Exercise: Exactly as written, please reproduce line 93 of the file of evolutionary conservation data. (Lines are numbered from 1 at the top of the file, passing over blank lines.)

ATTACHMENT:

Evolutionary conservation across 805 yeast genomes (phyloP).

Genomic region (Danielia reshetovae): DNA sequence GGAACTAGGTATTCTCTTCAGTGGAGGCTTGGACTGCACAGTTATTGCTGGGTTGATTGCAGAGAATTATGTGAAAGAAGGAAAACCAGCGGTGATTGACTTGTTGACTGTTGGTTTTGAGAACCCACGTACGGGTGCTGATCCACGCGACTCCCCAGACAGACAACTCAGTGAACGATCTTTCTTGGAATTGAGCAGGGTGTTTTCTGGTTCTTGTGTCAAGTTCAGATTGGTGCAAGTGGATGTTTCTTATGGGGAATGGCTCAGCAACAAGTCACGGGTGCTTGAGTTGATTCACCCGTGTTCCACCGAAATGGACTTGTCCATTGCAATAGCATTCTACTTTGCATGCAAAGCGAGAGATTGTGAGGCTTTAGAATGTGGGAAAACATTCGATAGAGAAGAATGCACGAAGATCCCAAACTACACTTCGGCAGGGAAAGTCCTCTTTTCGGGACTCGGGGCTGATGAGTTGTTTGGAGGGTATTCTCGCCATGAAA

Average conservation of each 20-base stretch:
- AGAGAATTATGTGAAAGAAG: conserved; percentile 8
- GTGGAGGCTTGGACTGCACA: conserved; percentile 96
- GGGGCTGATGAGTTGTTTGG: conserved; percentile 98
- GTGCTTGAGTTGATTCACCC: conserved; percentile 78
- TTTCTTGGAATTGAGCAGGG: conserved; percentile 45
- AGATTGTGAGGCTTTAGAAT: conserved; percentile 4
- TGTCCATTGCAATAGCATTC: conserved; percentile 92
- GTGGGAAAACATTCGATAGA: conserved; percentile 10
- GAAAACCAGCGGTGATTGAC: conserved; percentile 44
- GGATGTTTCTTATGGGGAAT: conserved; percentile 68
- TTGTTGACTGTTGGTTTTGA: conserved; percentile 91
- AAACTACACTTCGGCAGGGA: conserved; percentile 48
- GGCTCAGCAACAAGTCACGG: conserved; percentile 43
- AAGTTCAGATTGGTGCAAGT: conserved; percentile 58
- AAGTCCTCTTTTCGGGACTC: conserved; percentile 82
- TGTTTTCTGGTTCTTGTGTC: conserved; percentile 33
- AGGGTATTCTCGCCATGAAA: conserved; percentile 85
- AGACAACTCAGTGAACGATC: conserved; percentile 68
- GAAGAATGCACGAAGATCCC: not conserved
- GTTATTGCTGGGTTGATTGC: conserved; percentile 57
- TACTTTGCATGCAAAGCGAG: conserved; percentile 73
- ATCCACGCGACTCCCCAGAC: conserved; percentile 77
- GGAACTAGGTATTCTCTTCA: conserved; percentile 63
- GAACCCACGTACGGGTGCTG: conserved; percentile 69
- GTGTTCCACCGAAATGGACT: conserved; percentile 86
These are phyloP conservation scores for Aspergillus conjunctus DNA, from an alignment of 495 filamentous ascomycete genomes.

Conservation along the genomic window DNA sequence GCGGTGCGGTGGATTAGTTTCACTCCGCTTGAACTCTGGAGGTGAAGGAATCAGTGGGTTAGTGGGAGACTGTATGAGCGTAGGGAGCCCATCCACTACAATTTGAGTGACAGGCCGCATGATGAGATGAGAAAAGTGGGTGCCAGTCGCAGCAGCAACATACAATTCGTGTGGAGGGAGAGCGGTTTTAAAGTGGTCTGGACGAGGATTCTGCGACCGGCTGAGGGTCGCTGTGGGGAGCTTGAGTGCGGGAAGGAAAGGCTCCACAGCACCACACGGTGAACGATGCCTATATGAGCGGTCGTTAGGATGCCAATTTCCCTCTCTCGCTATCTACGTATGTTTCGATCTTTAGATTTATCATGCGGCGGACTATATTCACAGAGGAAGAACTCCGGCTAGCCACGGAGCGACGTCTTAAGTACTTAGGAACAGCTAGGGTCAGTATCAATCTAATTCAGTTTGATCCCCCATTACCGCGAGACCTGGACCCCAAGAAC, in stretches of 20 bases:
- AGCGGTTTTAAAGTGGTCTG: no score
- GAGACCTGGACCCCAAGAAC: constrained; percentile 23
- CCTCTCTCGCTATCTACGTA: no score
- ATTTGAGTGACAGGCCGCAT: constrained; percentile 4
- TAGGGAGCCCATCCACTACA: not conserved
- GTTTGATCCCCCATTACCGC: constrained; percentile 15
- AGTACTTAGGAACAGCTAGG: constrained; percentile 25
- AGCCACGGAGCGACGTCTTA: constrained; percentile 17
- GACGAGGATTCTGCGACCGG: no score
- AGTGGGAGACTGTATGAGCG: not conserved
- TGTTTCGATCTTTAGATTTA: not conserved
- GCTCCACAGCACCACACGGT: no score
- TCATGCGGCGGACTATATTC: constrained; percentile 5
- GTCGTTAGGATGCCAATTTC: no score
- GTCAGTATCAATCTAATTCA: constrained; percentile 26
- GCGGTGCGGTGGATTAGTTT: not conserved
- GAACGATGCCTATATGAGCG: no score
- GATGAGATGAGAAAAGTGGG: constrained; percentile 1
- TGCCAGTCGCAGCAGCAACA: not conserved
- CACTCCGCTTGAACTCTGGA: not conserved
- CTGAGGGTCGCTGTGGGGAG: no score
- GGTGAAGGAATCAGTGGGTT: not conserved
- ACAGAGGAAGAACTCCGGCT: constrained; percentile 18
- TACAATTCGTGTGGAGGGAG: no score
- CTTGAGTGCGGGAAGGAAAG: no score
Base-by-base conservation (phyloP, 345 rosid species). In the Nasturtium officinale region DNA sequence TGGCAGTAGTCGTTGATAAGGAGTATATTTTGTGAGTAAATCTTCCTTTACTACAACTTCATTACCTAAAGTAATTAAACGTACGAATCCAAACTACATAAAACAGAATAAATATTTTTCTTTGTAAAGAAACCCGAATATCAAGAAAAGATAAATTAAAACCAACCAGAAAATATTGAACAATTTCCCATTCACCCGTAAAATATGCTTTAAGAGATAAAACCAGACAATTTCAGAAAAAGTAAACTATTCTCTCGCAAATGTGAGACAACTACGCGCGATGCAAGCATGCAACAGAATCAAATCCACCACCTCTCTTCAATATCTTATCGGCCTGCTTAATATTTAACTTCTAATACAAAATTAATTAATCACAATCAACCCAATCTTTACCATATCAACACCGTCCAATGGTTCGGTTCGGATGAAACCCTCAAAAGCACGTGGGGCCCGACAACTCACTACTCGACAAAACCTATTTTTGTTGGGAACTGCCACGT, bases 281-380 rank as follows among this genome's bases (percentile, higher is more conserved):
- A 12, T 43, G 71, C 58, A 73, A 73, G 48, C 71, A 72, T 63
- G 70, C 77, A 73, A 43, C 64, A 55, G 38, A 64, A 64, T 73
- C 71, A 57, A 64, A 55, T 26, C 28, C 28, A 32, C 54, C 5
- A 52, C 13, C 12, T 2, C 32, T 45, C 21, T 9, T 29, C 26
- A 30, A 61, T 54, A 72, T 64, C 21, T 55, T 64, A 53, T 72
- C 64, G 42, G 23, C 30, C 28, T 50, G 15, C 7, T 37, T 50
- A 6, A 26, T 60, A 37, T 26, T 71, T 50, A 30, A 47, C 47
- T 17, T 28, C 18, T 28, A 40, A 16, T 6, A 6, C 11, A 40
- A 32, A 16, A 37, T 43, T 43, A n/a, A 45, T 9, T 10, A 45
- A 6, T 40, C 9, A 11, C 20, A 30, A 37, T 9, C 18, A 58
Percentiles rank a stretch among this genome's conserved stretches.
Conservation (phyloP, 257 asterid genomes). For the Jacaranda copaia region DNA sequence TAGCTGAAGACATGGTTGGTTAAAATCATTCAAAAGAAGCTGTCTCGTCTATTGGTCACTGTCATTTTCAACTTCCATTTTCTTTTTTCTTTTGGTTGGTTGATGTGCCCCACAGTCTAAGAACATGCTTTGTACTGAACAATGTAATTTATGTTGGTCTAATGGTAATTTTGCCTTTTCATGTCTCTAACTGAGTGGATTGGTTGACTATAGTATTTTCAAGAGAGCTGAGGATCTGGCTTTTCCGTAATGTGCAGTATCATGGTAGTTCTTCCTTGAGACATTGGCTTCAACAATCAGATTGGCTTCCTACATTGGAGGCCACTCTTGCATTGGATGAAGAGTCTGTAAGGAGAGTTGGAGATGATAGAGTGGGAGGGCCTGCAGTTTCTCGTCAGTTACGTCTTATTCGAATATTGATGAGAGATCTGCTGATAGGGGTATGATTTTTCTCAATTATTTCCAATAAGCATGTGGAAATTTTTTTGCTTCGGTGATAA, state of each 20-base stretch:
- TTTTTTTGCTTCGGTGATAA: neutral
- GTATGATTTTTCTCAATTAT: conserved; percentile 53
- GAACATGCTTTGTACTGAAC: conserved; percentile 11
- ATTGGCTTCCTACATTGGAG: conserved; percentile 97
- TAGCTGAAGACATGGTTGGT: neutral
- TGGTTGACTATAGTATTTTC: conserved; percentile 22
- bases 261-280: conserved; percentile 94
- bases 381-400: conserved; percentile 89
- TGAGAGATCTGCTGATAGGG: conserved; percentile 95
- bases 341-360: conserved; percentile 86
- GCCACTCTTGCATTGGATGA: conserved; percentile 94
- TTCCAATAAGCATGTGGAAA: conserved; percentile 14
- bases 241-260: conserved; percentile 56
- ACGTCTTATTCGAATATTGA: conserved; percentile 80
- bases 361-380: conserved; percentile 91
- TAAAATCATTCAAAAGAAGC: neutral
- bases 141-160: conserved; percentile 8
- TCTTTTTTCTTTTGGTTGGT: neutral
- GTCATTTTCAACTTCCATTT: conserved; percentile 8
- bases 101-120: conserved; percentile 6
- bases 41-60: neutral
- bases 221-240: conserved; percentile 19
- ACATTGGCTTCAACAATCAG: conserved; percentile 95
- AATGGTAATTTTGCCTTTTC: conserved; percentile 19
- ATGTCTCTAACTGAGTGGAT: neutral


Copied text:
- ATGTCTCTAACTGAGTGGAT: neutral